Farmers test Internet ‘crowdfunding’ market
By Brenna Wiegand
For the Capital Press
Some growers are adding a new word to their vocabulary in an attempt to obtain financial backing for their farms.
“Crowdfunding” emerged three years ago as a way for people to present their story on the Internet and raise funds for nearly any type of endeavor.
GeerCrest Farm and Historical Society, east of Salem, Ore., is in the midst of a kickstarter.com campaign that ends May 1. The aim: to raise $24,000 toward the expansion of its Farm Life Experience program that teaches children the basics of growing food, raising animals and taking care of the land, said Jim Toler of GeerCrest. As of April 16 they’d raised $4,151.
For years the nonprofit has operated on a shoestring while the number of kids taught at the farm keeps growing.
“Farming is being recognized as a missing element in our educational system and the demand is growing,” Toler said.
In September, Farm Manager Alyssa Burgé’s husband, Michael Turner, ran a wildly successful campaign for a filmmaking project, so the farm decided to give it a try.
Last year, Rob and Linda Cordtz of Eagle Creek Orchard in Richland, Ore., raised more than $30,000 in six weeks to put in a frost protection system after freezing temperatures struck down 90 percent of their stone fruit crop.
“It’s a great alternative so that people can get funding when the banks are holding onto all their assets,” Linda Cordtz said.
Crowdfunding involves asking the public to donate money online toward a specific project. Potential contributors “shop” online and pledge money. Campaigns don’t typically last longer than 60 days. As do most such websites, Kickstarter coaches applicants through the process of setting goals and timelines, making an informational video and supplies strategies for success. Kickstarter doesn’t get its 5 percent fee unless the dollar goal is reached. With Indiegogo, pledges — and the fee — are honored whether the goal is reached or not.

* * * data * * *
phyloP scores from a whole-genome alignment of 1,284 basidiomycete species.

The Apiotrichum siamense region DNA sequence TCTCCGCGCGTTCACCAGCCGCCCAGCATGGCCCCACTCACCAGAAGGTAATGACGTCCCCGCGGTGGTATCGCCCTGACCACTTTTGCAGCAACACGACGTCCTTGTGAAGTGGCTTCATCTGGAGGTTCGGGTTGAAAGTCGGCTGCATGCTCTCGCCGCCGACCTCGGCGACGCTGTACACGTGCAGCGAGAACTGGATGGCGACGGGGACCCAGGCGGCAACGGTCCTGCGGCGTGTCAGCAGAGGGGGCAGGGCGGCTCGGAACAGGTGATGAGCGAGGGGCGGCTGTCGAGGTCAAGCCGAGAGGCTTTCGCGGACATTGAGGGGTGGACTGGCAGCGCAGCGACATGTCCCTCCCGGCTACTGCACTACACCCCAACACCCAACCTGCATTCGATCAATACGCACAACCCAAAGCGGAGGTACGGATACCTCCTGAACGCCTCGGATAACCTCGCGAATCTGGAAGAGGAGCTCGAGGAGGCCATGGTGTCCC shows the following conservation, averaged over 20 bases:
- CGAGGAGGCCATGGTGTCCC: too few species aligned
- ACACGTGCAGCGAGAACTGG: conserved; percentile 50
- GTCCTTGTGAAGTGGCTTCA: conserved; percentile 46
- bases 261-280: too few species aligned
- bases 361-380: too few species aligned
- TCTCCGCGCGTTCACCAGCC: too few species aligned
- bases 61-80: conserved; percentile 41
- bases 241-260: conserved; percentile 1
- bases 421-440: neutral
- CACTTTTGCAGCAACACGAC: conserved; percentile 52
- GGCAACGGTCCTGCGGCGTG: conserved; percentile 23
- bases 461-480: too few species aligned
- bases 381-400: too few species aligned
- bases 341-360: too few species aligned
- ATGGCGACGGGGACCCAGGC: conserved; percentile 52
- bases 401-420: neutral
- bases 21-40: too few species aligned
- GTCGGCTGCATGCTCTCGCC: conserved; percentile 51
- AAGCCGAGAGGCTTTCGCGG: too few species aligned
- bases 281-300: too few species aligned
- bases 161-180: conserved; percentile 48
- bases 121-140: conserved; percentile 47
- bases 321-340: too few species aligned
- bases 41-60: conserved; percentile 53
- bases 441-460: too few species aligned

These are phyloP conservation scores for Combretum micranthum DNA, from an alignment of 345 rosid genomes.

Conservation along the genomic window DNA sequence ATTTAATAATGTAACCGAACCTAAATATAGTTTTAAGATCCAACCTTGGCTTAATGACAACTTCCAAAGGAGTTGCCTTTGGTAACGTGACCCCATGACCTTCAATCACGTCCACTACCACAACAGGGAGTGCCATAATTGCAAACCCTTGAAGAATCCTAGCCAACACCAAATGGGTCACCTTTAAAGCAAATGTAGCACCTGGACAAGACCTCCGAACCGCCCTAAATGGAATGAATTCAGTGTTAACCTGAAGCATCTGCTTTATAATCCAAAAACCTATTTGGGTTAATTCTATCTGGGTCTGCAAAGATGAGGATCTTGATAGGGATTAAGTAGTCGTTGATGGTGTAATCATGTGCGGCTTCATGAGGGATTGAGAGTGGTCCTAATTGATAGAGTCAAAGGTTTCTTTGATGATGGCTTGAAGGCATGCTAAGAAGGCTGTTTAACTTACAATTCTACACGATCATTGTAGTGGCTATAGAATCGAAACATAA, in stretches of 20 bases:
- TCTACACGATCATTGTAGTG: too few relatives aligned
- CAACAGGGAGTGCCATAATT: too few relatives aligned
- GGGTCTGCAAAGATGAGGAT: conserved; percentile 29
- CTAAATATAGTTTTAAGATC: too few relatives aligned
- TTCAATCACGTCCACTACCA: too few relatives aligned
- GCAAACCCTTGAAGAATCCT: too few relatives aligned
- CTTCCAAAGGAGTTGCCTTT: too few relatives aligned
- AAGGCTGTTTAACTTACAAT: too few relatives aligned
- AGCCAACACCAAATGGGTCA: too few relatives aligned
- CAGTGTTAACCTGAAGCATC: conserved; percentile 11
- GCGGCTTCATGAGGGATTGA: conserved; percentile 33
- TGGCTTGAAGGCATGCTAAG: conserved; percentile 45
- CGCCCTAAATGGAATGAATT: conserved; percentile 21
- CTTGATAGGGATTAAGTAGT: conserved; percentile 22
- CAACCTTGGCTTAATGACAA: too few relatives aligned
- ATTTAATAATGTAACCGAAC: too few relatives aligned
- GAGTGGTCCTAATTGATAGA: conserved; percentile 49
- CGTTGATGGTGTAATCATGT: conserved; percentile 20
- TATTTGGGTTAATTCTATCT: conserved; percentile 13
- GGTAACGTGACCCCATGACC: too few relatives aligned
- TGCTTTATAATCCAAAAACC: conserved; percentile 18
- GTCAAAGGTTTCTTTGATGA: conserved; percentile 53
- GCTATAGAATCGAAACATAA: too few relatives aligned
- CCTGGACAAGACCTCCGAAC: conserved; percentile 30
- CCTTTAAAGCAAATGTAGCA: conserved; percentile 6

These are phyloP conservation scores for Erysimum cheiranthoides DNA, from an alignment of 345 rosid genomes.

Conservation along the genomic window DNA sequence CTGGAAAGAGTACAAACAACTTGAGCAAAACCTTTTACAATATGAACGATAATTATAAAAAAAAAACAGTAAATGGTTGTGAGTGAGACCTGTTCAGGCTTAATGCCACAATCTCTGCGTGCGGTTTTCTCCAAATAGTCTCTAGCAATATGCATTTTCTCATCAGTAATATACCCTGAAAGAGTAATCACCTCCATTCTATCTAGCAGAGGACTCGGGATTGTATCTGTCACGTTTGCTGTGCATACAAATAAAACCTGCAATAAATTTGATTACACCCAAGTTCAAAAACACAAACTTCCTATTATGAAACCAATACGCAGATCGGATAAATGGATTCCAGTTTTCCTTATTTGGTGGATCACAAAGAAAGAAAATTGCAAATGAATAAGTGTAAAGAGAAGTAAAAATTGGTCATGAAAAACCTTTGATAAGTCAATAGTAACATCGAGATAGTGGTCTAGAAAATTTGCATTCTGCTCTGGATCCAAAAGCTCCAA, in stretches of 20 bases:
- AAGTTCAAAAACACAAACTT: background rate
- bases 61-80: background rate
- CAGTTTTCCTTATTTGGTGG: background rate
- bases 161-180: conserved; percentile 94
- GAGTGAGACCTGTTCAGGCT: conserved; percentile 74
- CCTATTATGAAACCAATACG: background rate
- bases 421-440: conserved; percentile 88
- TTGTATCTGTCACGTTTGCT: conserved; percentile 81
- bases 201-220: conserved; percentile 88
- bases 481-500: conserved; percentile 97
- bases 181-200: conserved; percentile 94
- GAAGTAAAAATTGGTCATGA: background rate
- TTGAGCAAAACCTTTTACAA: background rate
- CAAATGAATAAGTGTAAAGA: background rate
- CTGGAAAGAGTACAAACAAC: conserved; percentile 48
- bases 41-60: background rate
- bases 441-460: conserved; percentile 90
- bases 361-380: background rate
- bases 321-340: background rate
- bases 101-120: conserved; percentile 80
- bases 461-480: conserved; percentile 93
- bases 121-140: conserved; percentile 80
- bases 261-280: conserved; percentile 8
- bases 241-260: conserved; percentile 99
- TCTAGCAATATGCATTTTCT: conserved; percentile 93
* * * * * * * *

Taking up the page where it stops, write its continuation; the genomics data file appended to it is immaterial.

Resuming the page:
Cordtz said they would have gotten nowhere without decades of connections, their family and their community, all of whom were galvanized through the experience.
“There were people who gave us hugs or money or food,” Cordtz said. “Everybody stepped up in whatever way they felt they could help us.”
GeerCrest and Eagle Creek Orchards consider their farms a community resource.
“We put a face on farming for our students — and their parents,” Toler said.
“After a week here, kids start to recognize what they’re capable of in a real tangible way,” GeerCrest’s Adam McKinley said.
However good the intention, Cordtz said crowdfunding is not for the faint of heart.
“You work for every donation,” Cordtz said. “It’s very much an emotional roller coaster to go through. It’s not for everybody. It’s a way for your community to invest in your endeavor.”